In this post, I’ve outlined several topics that could serve as the foundation for a M.A. thesis in Geography under my supervision at Minnesota. I don’t intend this list to be exhaustive — students are absolutely encouraged to identify other topics that match their own interests and expertise. But based on our past experience, those independent topics should be planned to (a) involve a similar effort to the ones listed here and (b) should connect in some way to past or ongoing research conducted by the members of our group.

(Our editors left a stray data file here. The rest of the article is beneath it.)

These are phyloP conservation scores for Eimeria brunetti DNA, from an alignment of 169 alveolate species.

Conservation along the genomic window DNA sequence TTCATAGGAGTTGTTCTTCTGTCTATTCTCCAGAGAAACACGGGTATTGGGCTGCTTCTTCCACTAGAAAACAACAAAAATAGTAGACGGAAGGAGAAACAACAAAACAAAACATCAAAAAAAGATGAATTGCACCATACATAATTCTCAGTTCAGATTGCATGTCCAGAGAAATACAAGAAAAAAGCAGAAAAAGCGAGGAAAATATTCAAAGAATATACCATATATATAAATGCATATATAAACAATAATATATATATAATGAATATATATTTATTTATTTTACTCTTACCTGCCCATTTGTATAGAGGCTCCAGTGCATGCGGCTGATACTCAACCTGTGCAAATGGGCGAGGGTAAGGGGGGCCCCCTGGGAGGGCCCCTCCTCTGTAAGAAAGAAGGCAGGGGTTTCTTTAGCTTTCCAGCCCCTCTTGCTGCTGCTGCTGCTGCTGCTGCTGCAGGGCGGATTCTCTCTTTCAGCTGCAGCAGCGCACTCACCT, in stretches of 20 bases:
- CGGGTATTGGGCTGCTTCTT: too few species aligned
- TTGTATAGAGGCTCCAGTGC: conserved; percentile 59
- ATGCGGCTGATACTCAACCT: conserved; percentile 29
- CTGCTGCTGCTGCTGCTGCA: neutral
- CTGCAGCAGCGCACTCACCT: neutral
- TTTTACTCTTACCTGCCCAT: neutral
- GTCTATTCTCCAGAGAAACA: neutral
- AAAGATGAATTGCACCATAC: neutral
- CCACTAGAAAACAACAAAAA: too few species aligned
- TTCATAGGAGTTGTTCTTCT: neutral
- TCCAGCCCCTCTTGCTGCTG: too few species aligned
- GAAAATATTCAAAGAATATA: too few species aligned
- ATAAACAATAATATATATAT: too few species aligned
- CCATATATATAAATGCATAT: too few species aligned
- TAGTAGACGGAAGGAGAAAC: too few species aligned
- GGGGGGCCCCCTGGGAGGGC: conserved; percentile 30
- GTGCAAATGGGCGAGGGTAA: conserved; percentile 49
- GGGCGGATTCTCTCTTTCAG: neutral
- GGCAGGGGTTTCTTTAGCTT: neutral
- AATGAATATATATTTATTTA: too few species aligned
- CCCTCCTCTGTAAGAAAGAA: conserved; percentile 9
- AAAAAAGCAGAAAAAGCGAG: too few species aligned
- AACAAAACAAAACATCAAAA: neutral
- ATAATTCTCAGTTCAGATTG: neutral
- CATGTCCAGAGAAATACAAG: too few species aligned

An atlas of frost rings in North America
Prerequisites Introductory Statistics; GIS
Methods Literature review; Monte Carlo analysis; Cartography
Description Unseasonably cold weather during the growing season can cause trees to form ‘frost rings’, which are the most common type of anatomical abnormalities present in tree-ring records. Frost rings have been reported at dozens of forest stands across North America (likely more), and are often interpreted as evidence of cold conditions triggered by volcanic eruptions. The aim of this thesis is to conduct a comprehensive survey of frost rings reported in the literature and construct a yearly atlas of frost rings during the last millennium and earlier.
Searching for evidence of solar cycles in tree rings
Prerequisites Statistics; GIS
Methods Spectral analysis; Dendroclimatology; Monte Carlo simulations